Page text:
one advances confidently in the direction of his dreams and endeavors
to live the life which he has imagined, he will meet with a success unexpected
in common hours . . . and he will live the license of a higher order of
beings. -- Henry David Thoreau
RYFFEL is sitting
on an all-terrain vehicle parked on a high spot in the middle of the Trinity
live in one of Fort Worth's most exclusive neighborhoods, Mira Vista,
about five miles southwest of TCU.
Most of the
high-dollar homes here sit alongside a golf course, but the Ryffels chose
the Trinity River instead. Their backyard slopes down to the water's edge,
but his homestead doesn't stop there.
river is a 75-acre ranchette, land that almost became a housing development
before Ryffel bought all 350 lots. Ryffel calls the purchase a "compromise"
between his wife's desire for the city and his for the country.
the ATV to cross the river, usually with his kids and their friends riding
in the ATV's bed. Aside from the two business degrees Ryffel earned at
TCU, he also earned a ranch management certificate in 1998.
that education here. A budding fruit orchard. A garden, okra being the
bumper crop this year. A donkey named Midnight, the kids' favorite. A
llama. And several quarter horses, including a stunning brown-and-white
paint called Geronimo.
There is a
public trail crossing his land as part of the city's park system, but
in exchange for Ryffel allowing the trail's easement, he was granted permission
to ride his horses throughout Fort Worth's park system.
This is Ryffel's
own private Eden. And here in the middle of the river, as the family Labrador
Ellie romps through the deeper spots, is where he communes not only with
God, but with great ideas.
"He'll go sit
outside and later he'll come back in with some great idea," Linda said.
"Like people who paint or play music, they can just sit down and create
and perform. Somehow, ideas speak to Jim."
'98, who was hired as an investment analyst by Ryffel four months ago,
so rushed nine to five," Huzenlaub said. "What Jim has shown me is that
if everyone would stop and take 20 minutes out of their day just to think,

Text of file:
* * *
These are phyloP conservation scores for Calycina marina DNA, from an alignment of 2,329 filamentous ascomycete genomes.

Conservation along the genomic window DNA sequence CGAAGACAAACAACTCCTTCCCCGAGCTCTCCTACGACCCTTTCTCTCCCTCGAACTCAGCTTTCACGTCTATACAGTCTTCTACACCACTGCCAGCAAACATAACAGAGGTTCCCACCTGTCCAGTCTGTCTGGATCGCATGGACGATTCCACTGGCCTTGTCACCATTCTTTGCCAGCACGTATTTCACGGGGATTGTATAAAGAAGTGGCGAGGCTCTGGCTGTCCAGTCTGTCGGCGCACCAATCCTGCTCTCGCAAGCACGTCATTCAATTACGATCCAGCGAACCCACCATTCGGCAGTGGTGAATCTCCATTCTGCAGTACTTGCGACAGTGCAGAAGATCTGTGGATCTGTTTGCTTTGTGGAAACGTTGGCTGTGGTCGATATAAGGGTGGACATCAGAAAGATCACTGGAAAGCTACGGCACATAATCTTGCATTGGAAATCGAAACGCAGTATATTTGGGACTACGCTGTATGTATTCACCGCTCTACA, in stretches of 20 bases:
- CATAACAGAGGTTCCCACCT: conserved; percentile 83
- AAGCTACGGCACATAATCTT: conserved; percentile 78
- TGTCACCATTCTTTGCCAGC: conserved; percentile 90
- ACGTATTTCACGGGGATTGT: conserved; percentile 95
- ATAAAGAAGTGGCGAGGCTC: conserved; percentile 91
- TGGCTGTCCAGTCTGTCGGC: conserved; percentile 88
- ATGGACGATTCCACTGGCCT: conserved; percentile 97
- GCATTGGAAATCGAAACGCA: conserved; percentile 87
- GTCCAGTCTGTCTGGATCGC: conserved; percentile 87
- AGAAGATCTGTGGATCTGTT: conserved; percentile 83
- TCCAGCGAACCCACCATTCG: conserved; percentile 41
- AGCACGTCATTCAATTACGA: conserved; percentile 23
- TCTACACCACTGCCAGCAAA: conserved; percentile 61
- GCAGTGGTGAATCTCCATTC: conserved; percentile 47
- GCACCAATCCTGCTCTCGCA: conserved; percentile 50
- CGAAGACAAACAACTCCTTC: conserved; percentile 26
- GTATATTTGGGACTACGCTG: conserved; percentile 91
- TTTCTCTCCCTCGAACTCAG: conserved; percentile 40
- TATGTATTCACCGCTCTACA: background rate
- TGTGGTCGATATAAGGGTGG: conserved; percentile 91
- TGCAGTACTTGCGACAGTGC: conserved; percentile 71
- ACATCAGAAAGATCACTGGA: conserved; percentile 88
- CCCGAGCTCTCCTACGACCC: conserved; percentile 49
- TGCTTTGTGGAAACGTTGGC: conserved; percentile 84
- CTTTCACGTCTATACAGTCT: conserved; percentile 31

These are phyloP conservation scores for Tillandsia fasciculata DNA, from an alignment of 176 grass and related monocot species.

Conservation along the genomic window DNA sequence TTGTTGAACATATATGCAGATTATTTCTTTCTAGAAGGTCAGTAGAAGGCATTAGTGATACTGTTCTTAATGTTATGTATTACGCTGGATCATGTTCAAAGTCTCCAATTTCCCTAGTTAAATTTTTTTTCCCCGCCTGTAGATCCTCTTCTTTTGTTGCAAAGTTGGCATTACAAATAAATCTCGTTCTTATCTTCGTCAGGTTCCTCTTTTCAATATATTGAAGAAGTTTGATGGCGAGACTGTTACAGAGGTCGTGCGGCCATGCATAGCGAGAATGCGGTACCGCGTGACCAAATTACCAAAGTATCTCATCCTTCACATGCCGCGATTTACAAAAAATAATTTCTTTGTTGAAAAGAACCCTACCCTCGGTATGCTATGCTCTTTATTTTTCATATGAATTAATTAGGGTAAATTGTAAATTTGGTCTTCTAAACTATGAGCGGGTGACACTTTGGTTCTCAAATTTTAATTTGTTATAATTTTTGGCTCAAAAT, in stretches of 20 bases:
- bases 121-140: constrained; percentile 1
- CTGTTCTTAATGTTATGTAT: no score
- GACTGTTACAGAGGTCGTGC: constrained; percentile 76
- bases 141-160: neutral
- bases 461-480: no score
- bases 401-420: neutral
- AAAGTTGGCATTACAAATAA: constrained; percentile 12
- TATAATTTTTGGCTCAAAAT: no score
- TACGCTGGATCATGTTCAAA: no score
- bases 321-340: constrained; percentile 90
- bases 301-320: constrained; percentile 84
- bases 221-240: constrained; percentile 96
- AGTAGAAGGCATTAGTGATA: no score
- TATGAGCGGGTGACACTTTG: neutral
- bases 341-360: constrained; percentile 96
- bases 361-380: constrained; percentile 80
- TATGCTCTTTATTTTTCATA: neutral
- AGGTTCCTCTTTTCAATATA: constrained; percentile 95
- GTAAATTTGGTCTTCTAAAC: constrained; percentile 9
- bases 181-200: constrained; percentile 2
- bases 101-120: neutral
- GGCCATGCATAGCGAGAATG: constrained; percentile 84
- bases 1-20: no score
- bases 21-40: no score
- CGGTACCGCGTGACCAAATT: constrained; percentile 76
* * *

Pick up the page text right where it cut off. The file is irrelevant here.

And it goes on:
there would be much fewer problems and many more solutions."
And as the
Trinity flows by, Ryffel hits one of those moments. With his distinct
Texas drawl, Ryffel speaks of things more suited to latte-drinking, new-economy
media, baby. Where e-commerce meets t-commerce, everything on the Internet
delivered through your television. Being able to watch Channel 5 in Spain.
This is the reason for Ryffel's trips to Mexico City on some weeks and
Palo Alto -- "ground zero for new technology" -- on others.
media, the growth curve is limited," Ryffel said. "You have to figure
out where it's going to go. With as much technology as there is now, the
advent of the Internet, the streaming of audio and video, it seemed just
natural to me that we will go to a global programming.
that cultural barriers will disappear; not that we lose our individual
cultures, but that there will be a melding of races and cultures, and
the media will be one of the causes of that."
market has grown six times faster than any other American market. It is
nearing the majority in Texas.
off statistics now second nature to him. "And it's so underserved from
every aspect of business; it's wide open.
commerce. It's big. It's unquantifiable. It's -- " Ryffel moves both of
his hands quickly past his head " -- shoooo!"
HTVN to be the Hispanic voice on the Internet, and it's showing signs
of becoming that; just this past March, it cut a deal with Yahoo! for
the Internet giant to digitize the company's signal.
"We have the
technology, we have the vision, but my deal worked because of relationships,"
Ryffel said. "The people in our deals look like a Who's Who across America.
We select investors because they can bring something to the deal. We have
very few investors for money, because money is not hard to find.
depends on relationships."
all thy getting, get understanding. Forbes Magazine
in the dark.
and the interview, are almost over, but there is something left to see.